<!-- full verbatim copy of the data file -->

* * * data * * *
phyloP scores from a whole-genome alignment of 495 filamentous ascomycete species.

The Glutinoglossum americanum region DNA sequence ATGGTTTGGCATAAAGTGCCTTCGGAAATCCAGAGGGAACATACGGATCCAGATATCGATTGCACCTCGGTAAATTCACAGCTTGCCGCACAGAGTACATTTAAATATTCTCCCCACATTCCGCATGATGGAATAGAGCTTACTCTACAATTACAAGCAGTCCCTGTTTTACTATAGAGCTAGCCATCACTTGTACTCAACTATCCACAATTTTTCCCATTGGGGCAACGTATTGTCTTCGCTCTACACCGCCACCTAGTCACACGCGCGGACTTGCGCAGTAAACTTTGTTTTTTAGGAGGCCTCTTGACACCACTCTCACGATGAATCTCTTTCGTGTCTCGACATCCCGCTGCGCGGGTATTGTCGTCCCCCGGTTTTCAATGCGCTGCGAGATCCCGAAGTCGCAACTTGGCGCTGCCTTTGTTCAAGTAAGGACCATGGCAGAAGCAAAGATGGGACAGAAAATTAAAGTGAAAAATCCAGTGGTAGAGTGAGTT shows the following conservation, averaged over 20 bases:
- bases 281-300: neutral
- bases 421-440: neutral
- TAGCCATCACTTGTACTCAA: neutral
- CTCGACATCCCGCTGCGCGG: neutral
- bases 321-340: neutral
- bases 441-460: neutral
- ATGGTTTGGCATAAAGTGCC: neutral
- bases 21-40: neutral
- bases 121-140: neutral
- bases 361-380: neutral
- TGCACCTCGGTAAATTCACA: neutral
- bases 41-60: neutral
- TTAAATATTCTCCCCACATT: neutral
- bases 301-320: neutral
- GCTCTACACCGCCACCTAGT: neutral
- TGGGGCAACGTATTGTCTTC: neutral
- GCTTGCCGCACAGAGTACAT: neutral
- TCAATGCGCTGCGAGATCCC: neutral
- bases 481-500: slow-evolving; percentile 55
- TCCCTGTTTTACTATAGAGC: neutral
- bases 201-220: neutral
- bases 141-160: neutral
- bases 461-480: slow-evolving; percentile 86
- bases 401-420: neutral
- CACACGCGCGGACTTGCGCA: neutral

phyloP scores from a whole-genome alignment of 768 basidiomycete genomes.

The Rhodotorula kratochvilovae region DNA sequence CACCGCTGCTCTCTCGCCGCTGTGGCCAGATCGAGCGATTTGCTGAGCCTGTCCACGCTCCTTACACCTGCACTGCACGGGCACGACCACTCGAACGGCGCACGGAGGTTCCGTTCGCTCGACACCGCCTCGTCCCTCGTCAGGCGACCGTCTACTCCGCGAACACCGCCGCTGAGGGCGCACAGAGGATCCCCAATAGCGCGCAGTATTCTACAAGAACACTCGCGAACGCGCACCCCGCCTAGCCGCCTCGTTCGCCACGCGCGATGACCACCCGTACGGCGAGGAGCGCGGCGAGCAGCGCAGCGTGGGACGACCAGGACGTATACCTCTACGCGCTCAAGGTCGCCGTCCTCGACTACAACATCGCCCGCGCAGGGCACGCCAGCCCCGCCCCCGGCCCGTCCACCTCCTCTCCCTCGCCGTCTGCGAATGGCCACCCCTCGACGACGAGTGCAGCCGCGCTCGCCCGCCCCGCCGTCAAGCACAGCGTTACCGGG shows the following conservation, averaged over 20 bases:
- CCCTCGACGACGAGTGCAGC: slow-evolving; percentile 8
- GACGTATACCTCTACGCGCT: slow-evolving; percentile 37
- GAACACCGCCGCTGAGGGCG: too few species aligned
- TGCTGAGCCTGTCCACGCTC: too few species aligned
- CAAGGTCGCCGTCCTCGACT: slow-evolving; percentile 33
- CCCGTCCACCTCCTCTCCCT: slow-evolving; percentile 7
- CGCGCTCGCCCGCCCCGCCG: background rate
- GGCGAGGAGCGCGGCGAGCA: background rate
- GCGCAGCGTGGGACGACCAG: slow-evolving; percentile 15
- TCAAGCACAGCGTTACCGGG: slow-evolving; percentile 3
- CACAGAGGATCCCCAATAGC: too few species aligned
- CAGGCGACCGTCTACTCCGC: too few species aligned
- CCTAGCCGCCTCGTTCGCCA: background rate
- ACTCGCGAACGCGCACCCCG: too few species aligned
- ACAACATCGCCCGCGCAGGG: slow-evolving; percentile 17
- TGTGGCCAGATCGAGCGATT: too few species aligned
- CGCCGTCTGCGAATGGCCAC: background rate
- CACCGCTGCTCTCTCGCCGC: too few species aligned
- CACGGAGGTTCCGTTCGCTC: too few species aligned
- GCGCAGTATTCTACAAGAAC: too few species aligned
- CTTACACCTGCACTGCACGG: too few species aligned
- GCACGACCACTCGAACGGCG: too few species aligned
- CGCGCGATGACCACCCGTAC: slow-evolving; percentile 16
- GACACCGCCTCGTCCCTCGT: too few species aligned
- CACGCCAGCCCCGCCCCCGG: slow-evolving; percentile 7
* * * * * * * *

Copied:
phyloP scores from a whole-genome alignment of 495 filamentous ascomycete species.

The Glutinoglossum americanum region DNA sequence ATGGTTTGGCATAAAGTGCCTTCGGAAATCCAGAGGGAACATACGGATCCAGATATCGATTGCACCTCGGTAAATTCACAGCTTGCCGCACAGAGTACATTTAAATATTCTCCCCACATTCCGCATGATGGAATAGAGCTTACTCTACAATTACAAGCAGTCCCTGTTTTACTATAGAGCTAGCCATCACTTGTACTCAACTATCCACAATTTTTCCCATTGGGGCAACGTATTGTCTTCGCTCTACACCGCCACCTAGTCACACGCGCGGACTTGCGCAGTAAACTTTGTTTTTTAGGAGGCCTCTTGACACCACTCTCACGATGAATCTCTTTCGTGTCTCGACATCCCGCTGCGCGGGTATTGTCGTCCCCCGGTTTTCAATGCGCTGCGAGATCCCGAAGTCGCAACTTGGCGCTGCCTTTGTTCAAGTAAGGACCATGGCAGAAGCAAAGATGGGACAGAAAATTAAAGTGAAAAATCCAGTGGTAGAGTGAGTT shows the following conservation, averaged over 20 bases:
- bases 281-300: neutral
- bases 421-440: neutral
- TAGCCATCACTTGTACTCAA: neutral
- CTCGACATCCCGCTGCGCGG: neutral
- bases 321-340: neutral
- bases 441-460: neutral
- ATGGTTTGGCATAAAGTGCC: neutral
- bases 21-40: neutral
- bases 121-140: neutral
- bases 361-380: neutral
- TGCACCTCGGTAAATTCACA: neutral
- bases 41-60: neutral
- TTAAATATTCTCCCCACATT: neutral
- bases 301-320: neutral
- GCTCTACACCGCCACCTAGT: neutral
- TGGGGCAACGTATTGTCTTC: neutral
- GCTTGCCGCACAGAGTACAT: neutral
- TCAATGCGCTGCGAGATCCC: neutral
- bases 481-500: slow-evolving; percentile 55
- TCCCTGTTTTACTATAGAGC: neutral
- bases 201-220: neutral
- bases 141-160: neutral
- bases 461-480: slow-evolving; percentile 86
- bases 401-420: neutral
- CACACGCGCGGACTTGCGCA: neutral

phyloP scores from a whole-genome alignment of 768 basidiomycete genomes.

The Rhodotorula kratochvilovae region DNA sequence CACCGCTGCTCTCTCGCCGCTGTGGCCAGATCGAGCGATTTGCTGAGCCTGTCCACGCTCCTTACACCTGCACTGCACGGGCACGACCACTCGAACGGCGCACGGAGGTTCCGTTCGCTCGACACCGCCTCGTCCCTCGTCAGGCGACCGTCTACTCCGCGAACACCGCCGCTGAGGGCGCACAGAGGATCCCCAATAGCGCGCAGTATTCTACAAGAACACTCGCGAACGCGCACCCCGCCTAGCCGCCTCGTTCGCCACGCGCGATGACCACCCGTACGGCGAGGAGCGCGGCGAGCAGCGCAGCGTGGGACGACCAGGACGTATACCTCTACGCGCTCAAGGTCGCCGTCCTCGACTACAACATCGCCCGCGCAGGGCACGCCAGCCCCGCCCCCGGCCCGTCCACCTCCTCTCCCTCGCCGTCTGCGAATGGCCACCCCTCGACGACGAGTGCAGCCGCGCTCGCCCGCCCCGCCGTCAAGCACAGCGTTACCGGG shows the following conservation, averaged over 20 bases:
- CCCTCGACGACGAGTGCAGC: slow-evolving; percentile 8
- GACGTATACCTCTACGCGCT: slow-evolving; percentile 37
- GAACACCGCCGCTGAGGGCG: too few species aligned
- TGCTGAGCCTGTCCACGCTC: too few species aligned
- CAAGGTCGCCGTCCTCGACT: slow-evolving; percentile 33
- CCCGTCCACCTCCTCTCCCT: slow-evolving; percentile 7
- CGCGCTCGCCCGCCCCGCCG: background rate
- GGCGAGGAGCGCGGCGAGCA: background rate
- GCGCAGCGTGGGACGACCAG: slow-evolving; percentile 15
- TCAAGCACAGCGTTACCGGG: slow-evolving; percentile 3
- CACAGAGGATCCCCAATAGC: too few species aligned
- CAGGCGACCGTCTACTCCGC: too few species aligned
- CCTAGCCGCCTCGTTCGCCA: background rate
- ACTCGCGAACGCGCACCCCG: too few species aligned
- ACAACATCGCCCGCGCAGGG: slow-evolving; percentile 17
- TGTGGCCAGATCGAGCGATT: too few species aligned
- CGCCGTCTGCGAATGGCCAC: background rate
- CACCGCTGCTCTCTCGCCGC: too few species aligned
- CACGGAGGTTCCGTTCGCTC: too few species aligned
- GCGCAGTATTCTACAAGAAC: too few species aligned
- CTTACACCTGCACTGCACGG: too few species aligned
- GCACGACCACTCGAACGGCG: too few species aligned
- CGCGCGATGACCACCCGTAC: slow-evolving; percentile 16
- GACACCGCCTCGTCCCTCGT: too few species aligned
- CACGCCAGCCCCGCCCCCGG: slow-evolving; percentile 7